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Book Review: What Matters Most

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by Jeffrey Hollender and Stephen Fenichell

Basic Books ©2004, 318 pages

The Future of Corporate Social Responsibility

While many people might assume that corporate social responsibility emerged with the Ben & Jerry’s and The Body Shops of this world, the concept of a corporation having more responsibility than just making money for its owners is not new. As Jeffrey Hollender points out in his important new book, What Matters Most: How a Small Group of Pioneers Is Teaching Social Responsibility to Big Business, and Why Big Business Is Listening, the Quakers “began screening their investments according to moral and ethical criteria as early as the 17th century. The highly industrious Quakers tended to have a fair amount of money to invest, and they raised a few eyebrows when they first started steering money away from companies that profited from activities of which they violently disapproved.”

Of course, and unfortunately, the Quakers remained in the minority. Even in the 20th century, “greed is good” advocates such as Milton Friedman maintained that not only did corporations not have any responsibility to society, but that to assume such responsibility was “fundamentally subversive.”

Hollender quotes Friedman’s 1963 book Capitalism and Freedom, in which Friedman argued that “there is one and only one social responsibility of business — to use its resources and engage in activities designed to increase its profits so long as it stays within the rules of the game, which is to say, engages in open and free competition without deception or fraud.” If corporations start believing that they have any responsibility to society, Friedman continues, the result can only be the end of freedom, for corporations will be ruled by “the iron fist of Government bureaucrats.”

Doing Well While Doing Good

Hollender, the CEO of a houseware products company called Seventh Generation, rejects the idea that social responsibility endangers capitalism. First, it is hard to argue that Ben & Jerry’s Homemade, Inc. and Stonyfield Farm, which makes organic yogurt, are capitalist failures. Both became international brands and have been acquired by giant conglomerates (the Dutch firm Unilever and the French firm Danone, respectively). As Stonyfield Farm founder Gary Hirshberg explains to Hollender and co-author Stephen Fenichell, the commercial success of Stonyfield Farm or Ben & Jerry’s has “legitimized, rationalized and validated our hypothesis” that businesses can be both successful and socially responsible.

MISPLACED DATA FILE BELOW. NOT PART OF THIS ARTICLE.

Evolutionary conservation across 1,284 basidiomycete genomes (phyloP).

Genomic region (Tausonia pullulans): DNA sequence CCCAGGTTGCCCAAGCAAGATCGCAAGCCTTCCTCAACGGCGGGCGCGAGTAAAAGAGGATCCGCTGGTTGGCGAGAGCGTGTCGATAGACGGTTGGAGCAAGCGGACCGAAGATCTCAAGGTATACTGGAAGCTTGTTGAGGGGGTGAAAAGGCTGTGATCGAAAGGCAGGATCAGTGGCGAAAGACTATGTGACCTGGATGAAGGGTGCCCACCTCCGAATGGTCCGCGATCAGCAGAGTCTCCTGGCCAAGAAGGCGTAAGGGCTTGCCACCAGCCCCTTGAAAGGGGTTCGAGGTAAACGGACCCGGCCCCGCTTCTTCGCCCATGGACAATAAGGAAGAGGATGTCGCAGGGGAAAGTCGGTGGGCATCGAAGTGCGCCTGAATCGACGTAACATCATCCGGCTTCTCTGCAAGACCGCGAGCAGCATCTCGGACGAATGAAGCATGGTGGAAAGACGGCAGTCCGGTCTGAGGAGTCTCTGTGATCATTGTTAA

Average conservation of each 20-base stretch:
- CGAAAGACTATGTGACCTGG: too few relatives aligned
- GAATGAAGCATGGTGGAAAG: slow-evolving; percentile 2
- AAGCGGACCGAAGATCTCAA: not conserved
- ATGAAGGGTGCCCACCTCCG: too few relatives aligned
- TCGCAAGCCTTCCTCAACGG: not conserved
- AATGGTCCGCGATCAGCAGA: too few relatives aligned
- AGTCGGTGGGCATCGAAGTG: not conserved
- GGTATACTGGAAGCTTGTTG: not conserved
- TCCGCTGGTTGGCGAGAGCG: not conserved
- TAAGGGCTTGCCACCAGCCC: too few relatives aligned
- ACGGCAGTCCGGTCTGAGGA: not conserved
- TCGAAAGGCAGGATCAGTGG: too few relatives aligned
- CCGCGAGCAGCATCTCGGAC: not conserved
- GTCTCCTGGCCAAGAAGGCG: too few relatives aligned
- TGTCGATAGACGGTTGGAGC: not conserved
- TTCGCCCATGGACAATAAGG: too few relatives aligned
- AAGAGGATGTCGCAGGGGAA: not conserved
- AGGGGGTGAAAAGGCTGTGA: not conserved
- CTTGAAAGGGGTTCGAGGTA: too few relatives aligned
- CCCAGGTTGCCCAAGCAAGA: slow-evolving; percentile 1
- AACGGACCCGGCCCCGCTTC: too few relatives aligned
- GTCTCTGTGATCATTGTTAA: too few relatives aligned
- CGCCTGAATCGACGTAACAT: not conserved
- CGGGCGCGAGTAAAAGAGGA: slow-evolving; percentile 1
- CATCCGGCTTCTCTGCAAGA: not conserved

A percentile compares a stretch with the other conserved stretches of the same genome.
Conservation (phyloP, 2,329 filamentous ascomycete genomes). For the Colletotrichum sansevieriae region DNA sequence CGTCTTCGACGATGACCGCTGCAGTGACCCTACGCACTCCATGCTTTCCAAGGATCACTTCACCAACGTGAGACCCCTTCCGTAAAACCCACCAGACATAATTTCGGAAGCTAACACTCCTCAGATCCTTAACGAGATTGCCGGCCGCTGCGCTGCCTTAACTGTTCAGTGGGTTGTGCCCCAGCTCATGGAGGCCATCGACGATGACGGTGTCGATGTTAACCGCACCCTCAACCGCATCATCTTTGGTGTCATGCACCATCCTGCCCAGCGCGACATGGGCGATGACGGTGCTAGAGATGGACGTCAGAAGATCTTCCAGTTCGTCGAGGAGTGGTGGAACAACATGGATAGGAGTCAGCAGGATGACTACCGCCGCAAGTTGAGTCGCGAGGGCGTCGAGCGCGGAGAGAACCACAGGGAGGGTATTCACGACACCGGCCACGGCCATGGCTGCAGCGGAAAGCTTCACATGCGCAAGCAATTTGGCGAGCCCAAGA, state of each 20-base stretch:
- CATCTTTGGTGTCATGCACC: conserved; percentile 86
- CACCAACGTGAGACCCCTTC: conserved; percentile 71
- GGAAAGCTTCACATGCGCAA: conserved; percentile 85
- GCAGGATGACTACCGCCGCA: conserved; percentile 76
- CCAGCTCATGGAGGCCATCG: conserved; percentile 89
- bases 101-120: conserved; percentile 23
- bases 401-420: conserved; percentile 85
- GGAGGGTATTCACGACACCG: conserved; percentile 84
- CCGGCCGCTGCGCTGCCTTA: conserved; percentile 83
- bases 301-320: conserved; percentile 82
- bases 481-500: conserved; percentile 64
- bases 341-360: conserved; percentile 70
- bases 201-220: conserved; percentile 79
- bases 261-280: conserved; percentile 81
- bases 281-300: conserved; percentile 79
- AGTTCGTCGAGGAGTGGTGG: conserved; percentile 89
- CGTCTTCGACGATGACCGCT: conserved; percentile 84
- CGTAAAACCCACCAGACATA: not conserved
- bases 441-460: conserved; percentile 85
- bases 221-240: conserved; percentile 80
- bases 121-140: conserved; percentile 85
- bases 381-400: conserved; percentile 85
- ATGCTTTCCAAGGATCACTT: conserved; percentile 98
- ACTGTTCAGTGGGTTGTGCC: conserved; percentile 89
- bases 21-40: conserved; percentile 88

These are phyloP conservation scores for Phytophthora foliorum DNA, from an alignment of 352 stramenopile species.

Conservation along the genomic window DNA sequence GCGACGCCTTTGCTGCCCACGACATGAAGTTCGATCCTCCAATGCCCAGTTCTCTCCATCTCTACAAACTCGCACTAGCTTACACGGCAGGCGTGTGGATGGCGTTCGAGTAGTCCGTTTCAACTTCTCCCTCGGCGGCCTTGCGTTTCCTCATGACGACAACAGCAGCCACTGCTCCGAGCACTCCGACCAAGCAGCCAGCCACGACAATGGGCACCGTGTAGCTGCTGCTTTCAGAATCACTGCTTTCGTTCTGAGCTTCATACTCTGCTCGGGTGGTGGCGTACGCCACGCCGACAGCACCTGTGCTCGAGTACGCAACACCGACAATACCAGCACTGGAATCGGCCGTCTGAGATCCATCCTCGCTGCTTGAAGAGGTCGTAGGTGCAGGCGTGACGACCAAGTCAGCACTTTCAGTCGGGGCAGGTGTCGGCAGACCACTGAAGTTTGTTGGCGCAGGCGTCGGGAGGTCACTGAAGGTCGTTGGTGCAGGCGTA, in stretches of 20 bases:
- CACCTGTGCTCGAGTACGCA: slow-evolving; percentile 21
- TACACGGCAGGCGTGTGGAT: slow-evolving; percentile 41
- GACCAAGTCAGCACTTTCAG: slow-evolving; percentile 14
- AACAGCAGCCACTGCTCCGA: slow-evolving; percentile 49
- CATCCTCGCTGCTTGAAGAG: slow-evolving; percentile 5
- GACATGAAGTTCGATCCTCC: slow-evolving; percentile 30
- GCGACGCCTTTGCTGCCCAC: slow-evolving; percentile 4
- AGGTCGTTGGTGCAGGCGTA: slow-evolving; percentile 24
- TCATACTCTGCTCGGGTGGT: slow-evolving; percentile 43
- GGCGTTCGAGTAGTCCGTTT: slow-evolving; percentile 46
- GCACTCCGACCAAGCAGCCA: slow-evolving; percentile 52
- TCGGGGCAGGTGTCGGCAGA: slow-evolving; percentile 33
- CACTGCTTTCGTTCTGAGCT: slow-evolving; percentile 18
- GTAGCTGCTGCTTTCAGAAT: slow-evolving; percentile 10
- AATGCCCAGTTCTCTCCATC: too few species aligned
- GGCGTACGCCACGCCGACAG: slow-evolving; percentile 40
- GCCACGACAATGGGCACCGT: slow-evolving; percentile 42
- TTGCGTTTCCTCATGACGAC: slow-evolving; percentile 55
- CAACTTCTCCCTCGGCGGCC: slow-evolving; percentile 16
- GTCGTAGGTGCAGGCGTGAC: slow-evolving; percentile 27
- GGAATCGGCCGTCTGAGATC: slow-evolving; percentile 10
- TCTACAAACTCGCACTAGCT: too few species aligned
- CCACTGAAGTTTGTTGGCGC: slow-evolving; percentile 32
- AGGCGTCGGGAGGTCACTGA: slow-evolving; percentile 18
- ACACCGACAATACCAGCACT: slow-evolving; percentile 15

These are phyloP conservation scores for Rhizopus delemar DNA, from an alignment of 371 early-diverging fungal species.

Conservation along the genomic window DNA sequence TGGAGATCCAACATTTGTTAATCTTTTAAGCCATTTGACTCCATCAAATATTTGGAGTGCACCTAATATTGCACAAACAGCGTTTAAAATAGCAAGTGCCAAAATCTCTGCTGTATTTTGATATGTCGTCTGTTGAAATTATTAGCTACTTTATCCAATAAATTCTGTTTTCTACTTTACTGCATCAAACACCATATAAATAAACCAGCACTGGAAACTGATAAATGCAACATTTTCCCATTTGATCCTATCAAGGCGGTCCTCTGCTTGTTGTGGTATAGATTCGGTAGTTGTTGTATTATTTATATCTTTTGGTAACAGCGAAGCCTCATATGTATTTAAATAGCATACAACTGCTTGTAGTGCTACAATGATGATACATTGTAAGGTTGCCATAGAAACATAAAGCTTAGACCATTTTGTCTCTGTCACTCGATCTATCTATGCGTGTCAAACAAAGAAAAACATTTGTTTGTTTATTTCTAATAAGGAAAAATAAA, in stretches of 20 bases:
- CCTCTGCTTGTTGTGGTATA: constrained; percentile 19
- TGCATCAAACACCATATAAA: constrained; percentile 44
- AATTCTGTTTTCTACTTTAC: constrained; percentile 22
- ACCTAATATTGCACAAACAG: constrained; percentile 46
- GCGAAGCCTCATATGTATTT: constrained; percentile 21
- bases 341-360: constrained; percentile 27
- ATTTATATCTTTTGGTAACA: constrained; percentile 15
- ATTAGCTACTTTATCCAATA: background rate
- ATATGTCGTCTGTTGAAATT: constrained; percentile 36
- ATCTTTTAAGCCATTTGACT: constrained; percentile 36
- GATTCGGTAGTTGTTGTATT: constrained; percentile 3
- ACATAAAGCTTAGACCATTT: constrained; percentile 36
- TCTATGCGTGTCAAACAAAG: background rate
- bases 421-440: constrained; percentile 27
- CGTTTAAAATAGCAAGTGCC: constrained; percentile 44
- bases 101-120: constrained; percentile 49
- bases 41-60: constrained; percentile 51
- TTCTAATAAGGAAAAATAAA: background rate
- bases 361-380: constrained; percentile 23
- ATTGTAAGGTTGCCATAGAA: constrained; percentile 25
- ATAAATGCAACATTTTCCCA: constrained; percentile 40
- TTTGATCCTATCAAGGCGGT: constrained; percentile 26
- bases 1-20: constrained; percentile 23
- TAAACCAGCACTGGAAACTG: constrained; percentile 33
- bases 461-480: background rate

Economic success is not the only reason for corporations to be socially responsible. Hollender points to Harvard Professor Lynn Sharp Paine’s argument that “[a]s a purely pragmatic matter, a society cannot survive, let alone thrive, if it exempts its most influential and pervasive institutions [corporations] from all notions of morality.” As Hollender explains, “Today, in a world in which the market capitalization of Microsoft makes a single company worth more than many nation-states, private enterprise is increasingly being called upon to take on responsibilities commensurate with that power.”

And government is not the only, and in fact may not be the most effective, source of pressure on corporations to be socially responsible. The Quakers, Hollender points out, are not the only investors paying attention to how the corporations in which they invest are making money. Customers are also paying attention. As a result, writes Hollender and Fenichell, “a new factor has become the most vulnerable corporate pressure point: reputation. Only relatively recently have many corporations realized that the ‘good will’ often carried on their balance sheets is their most valuable asset, worth far more than a dozen factories or office buildings.”~

Why We Like ThIs Book

What Matters Most stands out for its moderate and thoughtful analysis of a controversial issue. Hollender avoids easy characterizations and oversimplification of the issues involved. He does not argue that big business is automatically bad business or that globalization is completely incompatible with corporate social responsibility. “Nike’s labor practices certainly were not flawless. In fact I believe there were negligent, naive, and utterly unfocused on what should have been both a core concern and competency,” Hollender writes at one point. “But I would also contend that they have made enormous strides toward improving conditions in their contract factories, and should be proud of those efforts.” Like Lynn Sharp Paine before him, Hollender is a voice of reason in today’s important debate on corporate responsibility. ~

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